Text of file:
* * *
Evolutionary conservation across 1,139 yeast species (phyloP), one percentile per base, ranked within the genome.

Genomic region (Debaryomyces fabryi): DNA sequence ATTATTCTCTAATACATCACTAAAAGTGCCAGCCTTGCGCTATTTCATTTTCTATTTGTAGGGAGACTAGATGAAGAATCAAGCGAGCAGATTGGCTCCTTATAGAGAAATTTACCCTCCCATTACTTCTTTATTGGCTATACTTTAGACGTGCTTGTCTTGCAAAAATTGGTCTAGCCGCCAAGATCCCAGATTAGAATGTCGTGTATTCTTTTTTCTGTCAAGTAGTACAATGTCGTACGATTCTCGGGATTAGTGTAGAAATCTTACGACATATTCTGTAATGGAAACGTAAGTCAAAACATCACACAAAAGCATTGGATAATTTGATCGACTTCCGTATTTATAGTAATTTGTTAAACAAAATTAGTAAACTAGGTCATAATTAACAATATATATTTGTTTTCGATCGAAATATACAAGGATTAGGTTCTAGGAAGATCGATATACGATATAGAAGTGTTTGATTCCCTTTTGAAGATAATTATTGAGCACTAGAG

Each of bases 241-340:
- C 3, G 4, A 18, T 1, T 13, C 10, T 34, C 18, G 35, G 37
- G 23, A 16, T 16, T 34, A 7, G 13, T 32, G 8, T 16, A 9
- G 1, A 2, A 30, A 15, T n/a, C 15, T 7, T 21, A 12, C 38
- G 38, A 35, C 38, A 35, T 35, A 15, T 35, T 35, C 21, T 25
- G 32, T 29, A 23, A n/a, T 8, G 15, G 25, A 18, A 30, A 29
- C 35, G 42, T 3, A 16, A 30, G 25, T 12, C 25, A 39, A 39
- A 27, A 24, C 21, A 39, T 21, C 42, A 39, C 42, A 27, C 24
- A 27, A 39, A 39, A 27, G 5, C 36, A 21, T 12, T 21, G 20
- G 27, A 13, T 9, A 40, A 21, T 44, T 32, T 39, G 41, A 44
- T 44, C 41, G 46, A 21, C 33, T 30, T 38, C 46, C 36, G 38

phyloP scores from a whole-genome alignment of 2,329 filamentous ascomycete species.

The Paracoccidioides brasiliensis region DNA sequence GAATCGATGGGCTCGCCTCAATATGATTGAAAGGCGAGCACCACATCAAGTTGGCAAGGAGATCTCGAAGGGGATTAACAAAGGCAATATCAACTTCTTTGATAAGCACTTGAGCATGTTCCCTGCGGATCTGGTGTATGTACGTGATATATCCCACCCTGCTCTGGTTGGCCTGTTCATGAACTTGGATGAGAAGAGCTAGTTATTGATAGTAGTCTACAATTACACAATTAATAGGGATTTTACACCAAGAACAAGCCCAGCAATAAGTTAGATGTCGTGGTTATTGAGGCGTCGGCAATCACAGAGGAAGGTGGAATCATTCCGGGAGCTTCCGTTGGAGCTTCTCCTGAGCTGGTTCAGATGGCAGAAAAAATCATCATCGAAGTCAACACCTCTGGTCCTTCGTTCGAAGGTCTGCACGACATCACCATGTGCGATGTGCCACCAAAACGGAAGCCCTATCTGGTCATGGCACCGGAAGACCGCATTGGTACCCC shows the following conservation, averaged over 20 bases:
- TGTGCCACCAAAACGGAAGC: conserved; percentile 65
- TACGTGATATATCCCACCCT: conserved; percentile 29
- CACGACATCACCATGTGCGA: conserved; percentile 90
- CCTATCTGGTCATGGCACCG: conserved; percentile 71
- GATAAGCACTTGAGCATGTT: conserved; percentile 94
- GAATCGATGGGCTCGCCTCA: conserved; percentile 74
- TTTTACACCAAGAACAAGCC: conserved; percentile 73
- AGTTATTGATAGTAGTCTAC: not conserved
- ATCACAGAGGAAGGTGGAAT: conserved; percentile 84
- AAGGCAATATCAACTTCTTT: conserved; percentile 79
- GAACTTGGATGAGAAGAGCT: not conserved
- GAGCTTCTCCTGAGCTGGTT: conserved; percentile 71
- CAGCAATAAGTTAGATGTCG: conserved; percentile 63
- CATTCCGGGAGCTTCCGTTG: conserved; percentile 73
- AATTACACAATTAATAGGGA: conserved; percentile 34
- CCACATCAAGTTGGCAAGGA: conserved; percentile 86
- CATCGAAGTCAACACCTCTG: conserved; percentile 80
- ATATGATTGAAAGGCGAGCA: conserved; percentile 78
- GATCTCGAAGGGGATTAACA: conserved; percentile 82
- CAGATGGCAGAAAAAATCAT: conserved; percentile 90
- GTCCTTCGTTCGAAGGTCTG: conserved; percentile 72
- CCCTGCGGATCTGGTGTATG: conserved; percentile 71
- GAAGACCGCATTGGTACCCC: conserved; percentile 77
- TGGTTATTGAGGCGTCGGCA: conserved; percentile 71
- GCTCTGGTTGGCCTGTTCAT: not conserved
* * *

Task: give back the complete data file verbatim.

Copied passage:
Evolutionary conservation across 1,139 yeast species (phyloP), one percentile per base, ranked within the genome.

Genomic region (Debaryomyces fabryi): DNA sequence ATTATTCTCTAATACATCACTAAAAGTGCCAGCCTTGCGCTATTTCATTTTCTATTTGTAGGGAGACTAGATGAAGAATCAAGCGAGCAGATTGGCTCCTTATAGAGAAATTTACCCTCCCATTACTTCTTTATTGGCTATACTTTAGACGTGCTTGTCTTGCAAAAATTGGTCTAGCCGCCAAGATCCCAGATTAGAATGTCGTGTATTCTTTTTTCTGTCAAGTAGTACAATGTCGTACGATTCTCGGGATTAGTGTAGAAATCTTACGACATATTCTGTAATGGAAACGTAAGTCAAAACATCACACAAAAGCATTGGATAATTTGATCGACTTCCGTATTTATAGTAATTTGTTAAACAAAATTAGTAAACTAGGTCATAATTAACAATATATATTTGTTTTCGATCGAAATATACAAGGATTAGGTTCTAGGAAGATCGATATACGATATAGAAGTGTTTGATTCCCTTTTGAAGATAATTATTGAGCACTAGAG

Each of bases 241-340:
- C 3, G 4, A 18, T 1, T 13, C 10, T 34, C 18, G 35, G 37
- G 23, A 16, T 16, T 34, A 7, G 13, T 32, G 8, T 16, A 9
- G 1, A 2, A 30, A 15, T n/a, C 15, T 7, T 21, A 12, C 38
- G 38, A 35, C 38, A 35, T 35, A 15, T 35, T 35, C 21, T 25
- G 32, T 29, A 23, A n/a, T 8, G 15, G 25, A 18, A 30, A 29
- C 35, G 42, T 3, A 16, A 30, G 25, T 12, C 25, A 39, A 39
- A 27, A 24, C 21, A 39, T 21, C 42, A 39, C 42, A 27, C 24
- A 27, A 39, A 39, A 27, G 5, C 36, A 21, T 12, T 21, G 20
- G 27, A 13, T 9, A 40, A 21, T 44, T 32, T 39, G 41, A 44
- T 44, C 41, G 46, A 21, C 33, T 30, T 38, C 46, C 36, G 38

phyloP scores from a whole-genome alignment of 2,329 filamentous ascomycete species.

The Paracoccidioides brasiliensis region DNA sequence GAATCGATGGGCTCGCCTCAATATGATTGAAAGGCGAGCACCACATCAAGTTGGCAAGGAGATCTCGAAGGGGATTAACAAAGGCAATATCAACTTCTTTGATAAGCACTTGAGCATGTTCCCTGCGGATCTGGTGTATGTACGTGATATATCCCACCCTGCTCTGGTTGGCCTGTTCATGAACTTGGATGAGAAGAGCTAGTTATTGATAGTAGTCTACAATTACACAATTAATAGGGATTTTACACCAAGAACAAGCCCAGCAATAAGTTAGATGTCGTGGTTATTGAGGCGTCGGCAATCACAGAGGAAGGTGGAATCATTCCGGGAGCTTCCGTTGGAGCTTCTCCTGAGCTGGTTCAGATGGCAGAAAAAATCATCATCGAAGTCAACACCTCTGGTCCTTCGTTCGAAGGTCTGCACGACATCACCATGTGCGATGTGCCACCAAAACGGAAGCCCTATCTGGTCATGGCACCGGAAGACCGCATTGGTACCCC shows the following conservation, averaged over 20 bases:
- TGTGCCACCAAAACGGAAGC: conserved; percentile 65
- TACGTGATATATCCCACCCT: conserved; percentile 29
- CACGACATCACCATGTGCGA: conserved; percentile 90
- CCTATCTGGTCATGGCACCG: conserved; percentile 71
- GATAAGCACTTGAGCATGTT: conserved; percentile 94
- GAATCGATGGGCTCGCCTCA: conserved; percentile 74
- TTTTACACCAAGAACAAGCC: conserved; percentile 73
- AGTTATTGATAGTAGTCTAC: not conserved
- ATCACAGAGGAAGGTGGAAT: conserved; percentile 84
- AAGGCAATATCAACTTCTTT: conserved; percentile 79
- GAACTTGGATGAGAAGAGCT: not conserved
- GAGCTTCTCCTGAGCTGGTT: conserved; percentile 71
- CAGCAATAAGTTAGATGTCG: conserved; percentile 63
- CATTCCGGGAGCTTCCGTTG: conserved; percentile 73
- AATTACACAATTAATAGGGA: conserved; percentile 34
- CCACATCAAGTTGGCAAGGA: conserved; percentile 86
- CATCGAAGTCAACACCTCTG: conserved; percentile 80
- ATATGATTGAAAGGCGAGCA: conserved; percentile 78
- GATCTCGAAGGGGATTAACA: conserved; percentile 82
- CAGATGGCAGAAAAAATCAT: conserved; percentile 90
- GTCCTTCGTTCGAAGGTCTG: conserved; percentile 72
- CCCTGCGGATCTGGTGTATG: conserved; percentile 71
- GAAGACCGCATTGGTACCCC: conserved; percentile 77
- TGGTTATTGAGGCGTCGGCA: conserved; percentile 71
- GCTCTGGTTGGCCTGTTCAT: not conserved